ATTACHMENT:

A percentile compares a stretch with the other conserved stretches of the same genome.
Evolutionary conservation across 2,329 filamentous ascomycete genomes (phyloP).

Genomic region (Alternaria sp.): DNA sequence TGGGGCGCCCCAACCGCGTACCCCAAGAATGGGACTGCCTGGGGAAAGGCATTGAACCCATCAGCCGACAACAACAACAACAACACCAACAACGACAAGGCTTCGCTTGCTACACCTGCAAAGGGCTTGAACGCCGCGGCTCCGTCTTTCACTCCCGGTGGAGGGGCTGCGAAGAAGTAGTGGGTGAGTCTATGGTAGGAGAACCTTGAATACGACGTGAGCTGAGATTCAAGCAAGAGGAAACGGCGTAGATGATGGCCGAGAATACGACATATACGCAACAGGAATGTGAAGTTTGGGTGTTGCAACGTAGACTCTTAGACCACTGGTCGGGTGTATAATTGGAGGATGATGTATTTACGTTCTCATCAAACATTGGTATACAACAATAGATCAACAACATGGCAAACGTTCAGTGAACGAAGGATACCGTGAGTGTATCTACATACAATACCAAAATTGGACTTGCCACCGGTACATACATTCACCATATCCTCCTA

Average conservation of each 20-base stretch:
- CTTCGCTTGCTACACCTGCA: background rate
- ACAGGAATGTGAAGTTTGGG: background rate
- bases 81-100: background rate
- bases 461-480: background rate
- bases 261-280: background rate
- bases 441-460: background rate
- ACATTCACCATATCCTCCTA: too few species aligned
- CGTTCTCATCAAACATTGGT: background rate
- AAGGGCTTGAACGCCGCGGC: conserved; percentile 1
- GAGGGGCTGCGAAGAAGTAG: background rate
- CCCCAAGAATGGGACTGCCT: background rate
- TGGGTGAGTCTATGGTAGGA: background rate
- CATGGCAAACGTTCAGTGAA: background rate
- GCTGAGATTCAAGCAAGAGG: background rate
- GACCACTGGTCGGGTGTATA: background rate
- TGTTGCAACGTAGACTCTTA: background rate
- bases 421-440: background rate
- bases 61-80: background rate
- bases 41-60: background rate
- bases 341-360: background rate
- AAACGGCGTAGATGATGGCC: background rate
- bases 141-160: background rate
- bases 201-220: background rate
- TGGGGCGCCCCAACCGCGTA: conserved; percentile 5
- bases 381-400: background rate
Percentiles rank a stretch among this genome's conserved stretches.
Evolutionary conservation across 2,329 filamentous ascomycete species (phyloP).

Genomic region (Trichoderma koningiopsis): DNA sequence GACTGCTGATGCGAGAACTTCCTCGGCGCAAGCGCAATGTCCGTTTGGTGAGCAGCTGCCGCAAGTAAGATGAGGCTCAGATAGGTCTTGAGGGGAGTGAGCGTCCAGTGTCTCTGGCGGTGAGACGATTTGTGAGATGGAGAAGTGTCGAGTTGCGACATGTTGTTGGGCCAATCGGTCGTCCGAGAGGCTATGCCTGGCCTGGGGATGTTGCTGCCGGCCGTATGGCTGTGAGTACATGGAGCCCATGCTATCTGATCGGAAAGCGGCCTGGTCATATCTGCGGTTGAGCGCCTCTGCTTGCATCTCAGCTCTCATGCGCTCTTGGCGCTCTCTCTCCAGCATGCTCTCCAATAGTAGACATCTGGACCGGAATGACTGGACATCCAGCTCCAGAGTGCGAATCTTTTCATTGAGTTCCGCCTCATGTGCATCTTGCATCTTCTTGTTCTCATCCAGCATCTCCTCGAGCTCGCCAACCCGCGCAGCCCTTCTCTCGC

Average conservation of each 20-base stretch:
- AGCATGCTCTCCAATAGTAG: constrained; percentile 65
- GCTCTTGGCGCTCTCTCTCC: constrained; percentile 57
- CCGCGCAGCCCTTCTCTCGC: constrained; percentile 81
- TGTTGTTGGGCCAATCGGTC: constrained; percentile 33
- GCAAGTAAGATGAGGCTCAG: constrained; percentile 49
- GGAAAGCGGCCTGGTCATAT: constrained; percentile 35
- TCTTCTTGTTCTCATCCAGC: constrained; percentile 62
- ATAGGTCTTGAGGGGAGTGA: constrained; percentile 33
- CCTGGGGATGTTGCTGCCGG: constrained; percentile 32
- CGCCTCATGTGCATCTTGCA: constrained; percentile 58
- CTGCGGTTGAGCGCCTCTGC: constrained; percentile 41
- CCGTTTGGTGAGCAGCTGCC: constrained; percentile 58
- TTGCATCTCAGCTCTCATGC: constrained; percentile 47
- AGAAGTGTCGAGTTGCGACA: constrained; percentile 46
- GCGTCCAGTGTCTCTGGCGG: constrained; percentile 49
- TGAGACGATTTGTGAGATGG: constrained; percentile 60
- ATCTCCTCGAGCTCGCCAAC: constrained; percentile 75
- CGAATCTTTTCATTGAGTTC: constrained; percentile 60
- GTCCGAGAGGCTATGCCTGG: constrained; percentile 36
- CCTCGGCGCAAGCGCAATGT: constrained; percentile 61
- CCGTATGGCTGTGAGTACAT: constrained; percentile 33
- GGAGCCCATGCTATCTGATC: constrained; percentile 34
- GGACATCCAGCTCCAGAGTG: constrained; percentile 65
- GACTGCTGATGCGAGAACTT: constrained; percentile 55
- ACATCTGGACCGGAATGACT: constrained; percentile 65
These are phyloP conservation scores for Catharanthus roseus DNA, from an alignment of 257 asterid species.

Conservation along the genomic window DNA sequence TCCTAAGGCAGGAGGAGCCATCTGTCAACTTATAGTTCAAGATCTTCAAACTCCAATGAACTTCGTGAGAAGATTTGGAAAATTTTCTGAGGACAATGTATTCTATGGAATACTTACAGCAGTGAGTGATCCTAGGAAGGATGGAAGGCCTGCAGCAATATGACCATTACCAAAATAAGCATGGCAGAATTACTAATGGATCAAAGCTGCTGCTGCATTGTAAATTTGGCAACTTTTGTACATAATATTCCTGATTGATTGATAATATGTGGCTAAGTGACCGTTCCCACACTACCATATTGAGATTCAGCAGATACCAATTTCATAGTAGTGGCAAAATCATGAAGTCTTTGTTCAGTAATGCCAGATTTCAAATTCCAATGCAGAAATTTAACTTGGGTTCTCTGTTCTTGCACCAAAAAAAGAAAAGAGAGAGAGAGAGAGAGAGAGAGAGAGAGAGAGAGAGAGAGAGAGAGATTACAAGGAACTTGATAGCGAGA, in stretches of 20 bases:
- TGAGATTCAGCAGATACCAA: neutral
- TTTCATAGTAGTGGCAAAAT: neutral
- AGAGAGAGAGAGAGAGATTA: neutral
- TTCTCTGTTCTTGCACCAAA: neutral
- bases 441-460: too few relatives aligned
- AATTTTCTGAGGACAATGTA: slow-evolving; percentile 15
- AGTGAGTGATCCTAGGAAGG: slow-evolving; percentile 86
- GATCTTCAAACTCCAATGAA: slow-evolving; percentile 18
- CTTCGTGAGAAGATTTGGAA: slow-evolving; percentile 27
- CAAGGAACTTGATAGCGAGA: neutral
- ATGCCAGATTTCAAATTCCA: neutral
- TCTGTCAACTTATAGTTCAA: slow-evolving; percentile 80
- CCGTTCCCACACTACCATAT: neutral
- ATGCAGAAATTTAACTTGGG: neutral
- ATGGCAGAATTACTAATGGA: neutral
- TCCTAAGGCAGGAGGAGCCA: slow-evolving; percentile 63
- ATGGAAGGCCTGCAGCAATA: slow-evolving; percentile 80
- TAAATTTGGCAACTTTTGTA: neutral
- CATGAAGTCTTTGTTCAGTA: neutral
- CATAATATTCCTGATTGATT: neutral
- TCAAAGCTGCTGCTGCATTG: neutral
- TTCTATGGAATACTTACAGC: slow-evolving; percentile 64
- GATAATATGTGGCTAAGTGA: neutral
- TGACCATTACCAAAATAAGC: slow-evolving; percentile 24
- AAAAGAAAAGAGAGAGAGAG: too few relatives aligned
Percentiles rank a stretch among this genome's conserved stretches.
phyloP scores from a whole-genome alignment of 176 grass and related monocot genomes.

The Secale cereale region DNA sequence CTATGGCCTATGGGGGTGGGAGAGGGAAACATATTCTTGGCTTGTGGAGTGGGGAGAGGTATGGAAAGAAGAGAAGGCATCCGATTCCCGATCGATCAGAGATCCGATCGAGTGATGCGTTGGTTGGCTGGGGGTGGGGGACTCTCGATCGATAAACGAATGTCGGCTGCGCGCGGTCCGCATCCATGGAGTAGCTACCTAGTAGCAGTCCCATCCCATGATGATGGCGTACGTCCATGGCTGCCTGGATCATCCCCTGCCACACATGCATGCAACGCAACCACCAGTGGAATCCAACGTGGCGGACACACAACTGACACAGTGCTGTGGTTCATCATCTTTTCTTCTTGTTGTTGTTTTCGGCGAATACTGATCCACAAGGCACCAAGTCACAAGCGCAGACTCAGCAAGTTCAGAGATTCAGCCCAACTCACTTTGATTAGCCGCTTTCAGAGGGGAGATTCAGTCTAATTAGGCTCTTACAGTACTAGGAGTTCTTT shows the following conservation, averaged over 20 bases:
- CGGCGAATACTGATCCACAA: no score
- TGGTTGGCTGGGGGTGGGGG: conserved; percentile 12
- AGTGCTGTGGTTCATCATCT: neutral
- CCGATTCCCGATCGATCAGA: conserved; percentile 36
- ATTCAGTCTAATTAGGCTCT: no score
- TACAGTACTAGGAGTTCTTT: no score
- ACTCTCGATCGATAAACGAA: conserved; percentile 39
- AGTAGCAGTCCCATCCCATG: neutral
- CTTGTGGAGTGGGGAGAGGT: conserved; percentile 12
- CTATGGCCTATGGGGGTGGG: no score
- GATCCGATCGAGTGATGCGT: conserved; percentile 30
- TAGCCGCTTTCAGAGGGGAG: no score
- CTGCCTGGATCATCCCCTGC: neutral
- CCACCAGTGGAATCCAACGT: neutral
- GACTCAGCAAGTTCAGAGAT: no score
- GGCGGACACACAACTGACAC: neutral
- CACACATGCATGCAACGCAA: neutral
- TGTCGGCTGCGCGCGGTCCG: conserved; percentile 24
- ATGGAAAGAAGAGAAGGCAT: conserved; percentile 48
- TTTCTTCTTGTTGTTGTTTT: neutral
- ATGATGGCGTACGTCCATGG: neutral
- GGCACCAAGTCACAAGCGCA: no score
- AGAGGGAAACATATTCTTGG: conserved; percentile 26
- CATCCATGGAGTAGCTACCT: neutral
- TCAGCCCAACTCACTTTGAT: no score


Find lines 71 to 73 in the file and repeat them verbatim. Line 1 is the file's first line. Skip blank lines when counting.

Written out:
- ATGCCAGATTTCAAATTCCA: neutral
- TCTGTCAACTTATAGTTCAA: slow-evolving; percentile 80
- CCGTTCCCACACTACCATAT: neutral